Financial advisers have legal obligations to their clients around the advice they provide and would be foolish to rely solely on anything generative AI provides in response to questions. But financial firms also need to consider the security of the client data they hold and how AI might be used.
Mid to large-size firms that naturally have more clients, and therefore more data about those clients, could be at an advantage as they would be able to train and use the AI in their own ecosystems, effectively quarantining it and ensuring the security of those systems.
If it were to leave a business’s ecosystem and start sourcing data from the internet, while still having access to the firm’s data, that data would potentially be compromised.
In the absence of any explicit laws around the use of generative AI in Australia, any financial planning company considering using generative AI, needs to have written policies in place about how client data is being used to train AI and clients need to be made aware and approve of these policies.
A brave new world
The speed of change is continually accelerating. At one of the conferences I attended in the US, the presenter spoke of how this acceleration will even effect ‘generations’. The average time frame of a generation – i.e. Gen Z, Millennials, Gen X and Baby Boomers – is considered to be 15 or 20 years but like everything in the world this is speeding up and this could soon be halved as the technology that each generation becomes familiar with, and their adaptive capabilities, changes.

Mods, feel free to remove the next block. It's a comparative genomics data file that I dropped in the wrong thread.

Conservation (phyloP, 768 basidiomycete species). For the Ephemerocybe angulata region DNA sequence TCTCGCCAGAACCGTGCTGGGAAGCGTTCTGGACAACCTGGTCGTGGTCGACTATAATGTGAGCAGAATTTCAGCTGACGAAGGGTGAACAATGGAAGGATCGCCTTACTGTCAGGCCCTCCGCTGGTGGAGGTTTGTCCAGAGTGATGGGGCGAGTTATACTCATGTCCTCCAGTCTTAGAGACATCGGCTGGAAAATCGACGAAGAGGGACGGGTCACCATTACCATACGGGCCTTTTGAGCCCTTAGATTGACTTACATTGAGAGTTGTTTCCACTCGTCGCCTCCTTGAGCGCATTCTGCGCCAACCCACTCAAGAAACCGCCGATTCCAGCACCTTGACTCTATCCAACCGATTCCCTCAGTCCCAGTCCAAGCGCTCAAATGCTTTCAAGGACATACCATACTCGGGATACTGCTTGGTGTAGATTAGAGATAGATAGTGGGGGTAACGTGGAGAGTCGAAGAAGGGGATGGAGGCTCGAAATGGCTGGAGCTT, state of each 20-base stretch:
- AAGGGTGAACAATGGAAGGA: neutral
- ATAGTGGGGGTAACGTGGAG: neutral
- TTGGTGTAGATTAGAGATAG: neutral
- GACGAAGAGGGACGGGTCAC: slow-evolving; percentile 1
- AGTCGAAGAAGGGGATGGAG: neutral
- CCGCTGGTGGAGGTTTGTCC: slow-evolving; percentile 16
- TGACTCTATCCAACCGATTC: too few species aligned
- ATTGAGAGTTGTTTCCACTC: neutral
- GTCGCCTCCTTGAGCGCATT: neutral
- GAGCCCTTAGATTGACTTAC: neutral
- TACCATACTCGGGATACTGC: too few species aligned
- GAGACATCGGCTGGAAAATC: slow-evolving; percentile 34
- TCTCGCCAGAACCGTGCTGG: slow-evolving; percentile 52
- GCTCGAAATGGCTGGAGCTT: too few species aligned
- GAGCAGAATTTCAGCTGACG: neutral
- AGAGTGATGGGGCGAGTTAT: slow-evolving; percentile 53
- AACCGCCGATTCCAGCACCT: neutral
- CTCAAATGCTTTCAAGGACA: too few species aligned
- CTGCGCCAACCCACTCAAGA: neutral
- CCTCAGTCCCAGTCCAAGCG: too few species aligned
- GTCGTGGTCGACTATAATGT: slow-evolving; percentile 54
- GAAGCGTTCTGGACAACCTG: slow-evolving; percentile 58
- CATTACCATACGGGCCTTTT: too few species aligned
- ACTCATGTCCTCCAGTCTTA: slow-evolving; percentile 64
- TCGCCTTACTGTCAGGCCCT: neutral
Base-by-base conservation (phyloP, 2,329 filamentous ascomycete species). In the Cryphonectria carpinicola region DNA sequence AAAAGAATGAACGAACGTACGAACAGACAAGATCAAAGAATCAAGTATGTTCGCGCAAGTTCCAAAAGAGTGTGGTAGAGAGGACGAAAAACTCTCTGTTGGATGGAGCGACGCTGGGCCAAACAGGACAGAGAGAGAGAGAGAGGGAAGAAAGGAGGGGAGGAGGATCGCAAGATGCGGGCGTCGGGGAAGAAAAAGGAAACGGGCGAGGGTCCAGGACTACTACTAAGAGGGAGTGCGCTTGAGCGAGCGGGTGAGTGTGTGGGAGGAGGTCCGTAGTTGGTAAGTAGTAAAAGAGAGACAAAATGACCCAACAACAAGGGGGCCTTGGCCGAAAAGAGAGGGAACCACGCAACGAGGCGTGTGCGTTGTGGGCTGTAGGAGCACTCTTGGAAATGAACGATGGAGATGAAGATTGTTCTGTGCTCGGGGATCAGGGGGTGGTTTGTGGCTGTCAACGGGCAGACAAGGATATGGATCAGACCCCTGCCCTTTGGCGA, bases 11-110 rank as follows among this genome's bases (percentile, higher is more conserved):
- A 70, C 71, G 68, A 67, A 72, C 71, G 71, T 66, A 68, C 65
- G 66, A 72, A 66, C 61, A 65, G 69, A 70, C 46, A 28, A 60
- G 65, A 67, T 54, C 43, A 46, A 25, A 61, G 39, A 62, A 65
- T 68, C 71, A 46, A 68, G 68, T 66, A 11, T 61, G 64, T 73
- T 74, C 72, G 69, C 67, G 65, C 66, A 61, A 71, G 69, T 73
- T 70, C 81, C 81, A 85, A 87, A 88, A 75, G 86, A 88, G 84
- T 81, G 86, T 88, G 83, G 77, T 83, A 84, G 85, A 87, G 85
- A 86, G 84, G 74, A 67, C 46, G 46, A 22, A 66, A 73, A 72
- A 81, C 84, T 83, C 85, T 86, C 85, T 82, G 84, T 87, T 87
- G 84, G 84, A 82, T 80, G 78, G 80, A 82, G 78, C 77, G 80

Of course, this speed can be concerning, especially when it could mean our jobs disappear, but there is also much to celebrate about these major technological developments.
It could make computer programming and system design accessible to many more people. Coding was once the sole domain of IT professionals who understood coding languages and knew how to use them. But now you may not need to be a developer or coder to be able develop programs and applications specific to your business needs, with AI being able to do the grunt coding working.
Human financial advisers are unlikely to become obsolete just yet. The value of a good financial adviser has always been and always will be in their ability to open a client up to share things – both personal and financial – that are important to them and for an adviser to be able to take those insights and revelations and develop a plan and guide the client on the journey that helps them meet their financial goals.
A lot of this will involve experimentation and testing different practices and processes. A big challenge for us, for example, will be upskilling or retraining workers to conduct new tasks and by using our own firm as a guinea pig, so to speak, we hope we can pass these learning onto our clients.
It is imperative for financial advice businesses to take stock of how generative AI will change their businesses.
Will it, for example automate the bulk of what a paraplanner currently does, and if so, what would that mean for the financial adviser? If the firm is considering going all in on AI, do they have the appropriate security and ethical policies and processes in place? And how will they explain this to their clients.
These are the discussions that all financial planning firms should be having as they develop their own AI strategies.